LHX Attack Chopper

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LHX Attack Chopper
LHX Attack Chopper title screen
Developer(s) Electronic Arts
Publisher(s) Electronic Arts
Platform(s) MS-DOS
Mega Drive
Release date(s) 1990
Genre(s) Vehicle simulation game
Mode(s) Single-player

LHX Attack Chopper is a 1990 war helicopter simulation game for the PC by Electronic Arts. The game was developed by Electronic Arts, Design and Programming led by Brent Iverson, also known for the PC DOS version of Chuck Yeager's Air Combat, and US Navy Fighters.

The game was originally for PC DOS, but versions for other platforms, such as the Mega Drive/Genesis, were also made thereafter.


In addition to the titular LHX prototype scout-attack helicopter, the game features two flyable US Army helicopters, the AH-64A Apache and UH-60 Blackhawk, and another prototype (as of 1990): the MV-22 Osprey, any of which may be deployed against Soviet-made ground and air military equipment in the three war theaters of Libya, Vietnam and Germany. Allied units are also available, but they do not actively join the fight, nor do the opposing units usually fire upon allied equipment, apart from specific escort missions where a B-2 bomber or a couple of UH-60 tasked with CSAR will enter into enemy air space. All missile-equipped units (both ground and air) have a limited number of shots, often matching the number of ready-to-fire missiles available in the real system. Land units do not move but air units do.

The player can engage and destroy every structure or vehicle. The player's helicopter can sustain several hits, both missiles and different calibers shells ranging from 7.62 mm AK-47 bullets to 125 mm tank rounds. A hit may result in helicopter damage to secondary systems, pilot wounds, primary systems (several times resulting in mission failure), no apparent damage, or total destruction (when the helicopter has been hit several times) regardless of the type of shell.

The player can play any campaign or mission in any preferred order as they are not hierarchical, facing five different complexity levels, which will improve the enemy's situation awareness, time of reaction and sheer number and quality of the fielded forces. Every completed mission will not affect the other missions or the campaign as a whole and the player can run the same mission again regardless its previous result. At the end of every mission, the player receives a mission debriefing describing the consequences of the success or failure and a point counter will change depending whether the primary target is completed, whether the pilot landed at an allied airfield and not just in friendly territory and to a smaller extent the number of other enemy forces destroyed in the process of reaching and returning from the target area. Hitting allied vehicles or structures will result in losing points. Human saving missions can be flown only with the dedicated transport aircraft, the UH-60 Blackhawk and the MV-22 Osprey and will usually result in a higher number of points compared to the attack missions if completed successfully. Flying the transport aircraft limits the player ability to engage enemy forces as their armament is inferior compared to the attack helicopters and the player should try to avoid enemy contact unless necessary. At the debriefing, given the mission outcome, the pilot may receive different medals or a promotion up to Colonel rank. In case the player's helicopter exploded mid-air or crashed, the pilot will die and the player career will end, the same can happen if the player lands the helicopter in hostile territory, with the pilot went missing, presumably captured or killed, but in this case the game allows other possible debriefings such as, pilot recovered by friendly CSAR, returned to friendly lines or escaped captivity. Some missions will rotate targets while others will not change. The order of battle of the fielded forces will always change.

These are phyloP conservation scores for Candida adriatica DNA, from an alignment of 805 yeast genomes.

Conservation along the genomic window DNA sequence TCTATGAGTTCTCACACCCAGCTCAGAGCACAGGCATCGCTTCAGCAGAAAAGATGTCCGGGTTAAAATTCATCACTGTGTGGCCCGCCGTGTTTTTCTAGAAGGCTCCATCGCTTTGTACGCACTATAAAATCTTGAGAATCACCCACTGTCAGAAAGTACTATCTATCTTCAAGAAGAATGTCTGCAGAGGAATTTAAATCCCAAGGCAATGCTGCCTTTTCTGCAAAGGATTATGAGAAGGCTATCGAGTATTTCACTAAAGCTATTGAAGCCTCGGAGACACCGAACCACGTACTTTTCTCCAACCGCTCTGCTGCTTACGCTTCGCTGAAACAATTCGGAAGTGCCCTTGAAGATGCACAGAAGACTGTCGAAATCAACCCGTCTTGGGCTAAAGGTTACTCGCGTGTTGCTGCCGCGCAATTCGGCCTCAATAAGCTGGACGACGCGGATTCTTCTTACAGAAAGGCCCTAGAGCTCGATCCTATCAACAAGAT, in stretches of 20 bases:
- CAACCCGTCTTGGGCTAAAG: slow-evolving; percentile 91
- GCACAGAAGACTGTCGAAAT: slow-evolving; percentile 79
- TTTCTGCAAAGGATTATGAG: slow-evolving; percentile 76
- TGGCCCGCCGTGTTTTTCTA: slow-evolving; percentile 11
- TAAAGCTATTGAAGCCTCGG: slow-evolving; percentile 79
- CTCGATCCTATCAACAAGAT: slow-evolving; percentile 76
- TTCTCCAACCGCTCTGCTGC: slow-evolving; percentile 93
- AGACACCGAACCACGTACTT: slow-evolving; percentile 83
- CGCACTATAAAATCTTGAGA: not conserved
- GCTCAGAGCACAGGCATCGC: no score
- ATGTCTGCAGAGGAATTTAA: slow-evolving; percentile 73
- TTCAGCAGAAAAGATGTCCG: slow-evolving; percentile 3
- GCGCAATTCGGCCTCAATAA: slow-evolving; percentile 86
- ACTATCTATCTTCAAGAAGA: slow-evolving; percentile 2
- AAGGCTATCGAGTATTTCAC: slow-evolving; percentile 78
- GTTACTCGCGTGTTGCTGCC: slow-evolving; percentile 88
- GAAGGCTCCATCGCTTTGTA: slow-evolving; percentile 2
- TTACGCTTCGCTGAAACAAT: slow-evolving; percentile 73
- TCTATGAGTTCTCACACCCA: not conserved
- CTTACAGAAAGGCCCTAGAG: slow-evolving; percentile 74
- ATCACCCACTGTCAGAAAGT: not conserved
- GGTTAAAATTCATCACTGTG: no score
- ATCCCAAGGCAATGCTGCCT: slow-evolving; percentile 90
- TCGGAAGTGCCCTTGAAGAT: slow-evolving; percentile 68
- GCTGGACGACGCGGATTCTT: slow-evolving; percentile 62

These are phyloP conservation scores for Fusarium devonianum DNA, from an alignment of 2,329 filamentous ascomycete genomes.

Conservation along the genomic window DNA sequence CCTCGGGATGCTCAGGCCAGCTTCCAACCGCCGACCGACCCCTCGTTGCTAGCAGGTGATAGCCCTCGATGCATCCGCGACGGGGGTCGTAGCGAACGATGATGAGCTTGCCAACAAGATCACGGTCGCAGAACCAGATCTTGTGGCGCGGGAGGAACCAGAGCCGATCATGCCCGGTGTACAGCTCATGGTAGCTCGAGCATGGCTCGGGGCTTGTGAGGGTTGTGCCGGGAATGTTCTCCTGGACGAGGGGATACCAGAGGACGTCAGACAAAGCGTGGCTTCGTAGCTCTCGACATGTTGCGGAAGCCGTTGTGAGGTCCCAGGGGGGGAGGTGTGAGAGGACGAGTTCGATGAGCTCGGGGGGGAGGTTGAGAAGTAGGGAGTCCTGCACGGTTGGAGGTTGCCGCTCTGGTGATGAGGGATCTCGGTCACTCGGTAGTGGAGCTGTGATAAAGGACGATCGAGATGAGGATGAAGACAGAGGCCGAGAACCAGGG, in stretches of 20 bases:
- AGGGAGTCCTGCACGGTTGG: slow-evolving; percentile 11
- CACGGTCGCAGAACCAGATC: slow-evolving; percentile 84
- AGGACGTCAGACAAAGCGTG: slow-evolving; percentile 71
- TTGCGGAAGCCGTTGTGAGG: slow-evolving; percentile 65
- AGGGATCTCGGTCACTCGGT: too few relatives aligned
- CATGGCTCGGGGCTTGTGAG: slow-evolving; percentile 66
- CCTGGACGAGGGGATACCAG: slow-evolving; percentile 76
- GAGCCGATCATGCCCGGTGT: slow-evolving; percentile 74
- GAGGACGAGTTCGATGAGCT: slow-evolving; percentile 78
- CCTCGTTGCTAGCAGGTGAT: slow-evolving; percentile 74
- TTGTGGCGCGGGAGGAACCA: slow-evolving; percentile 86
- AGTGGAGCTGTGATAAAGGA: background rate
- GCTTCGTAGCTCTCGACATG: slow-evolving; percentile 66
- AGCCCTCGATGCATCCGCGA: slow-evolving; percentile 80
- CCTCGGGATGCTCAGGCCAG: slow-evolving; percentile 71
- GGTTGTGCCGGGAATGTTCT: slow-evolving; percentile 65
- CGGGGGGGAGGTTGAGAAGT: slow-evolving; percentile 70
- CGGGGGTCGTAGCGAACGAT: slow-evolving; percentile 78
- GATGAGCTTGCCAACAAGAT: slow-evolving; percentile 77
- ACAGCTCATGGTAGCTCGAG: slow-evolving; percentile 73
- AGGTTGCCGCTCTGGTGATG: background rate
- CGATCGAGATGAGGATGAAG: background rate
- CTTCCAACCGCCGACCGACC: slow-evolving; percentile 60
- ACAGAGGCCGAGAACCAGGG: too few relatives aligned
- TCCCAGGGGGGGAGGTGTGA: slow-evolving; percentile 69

A 1992 Computer Gaming World survey of wargames with modern settings gave the game two and a half stars out of five, stating that it had a "highly unrealistic flight model".[1]


  1. ^ Brooks, M. Evan (June 1992). "The Modern Games: 1950 - 2000". Computer Gaming World. p. 120. Retrieved 24 November 2013. 

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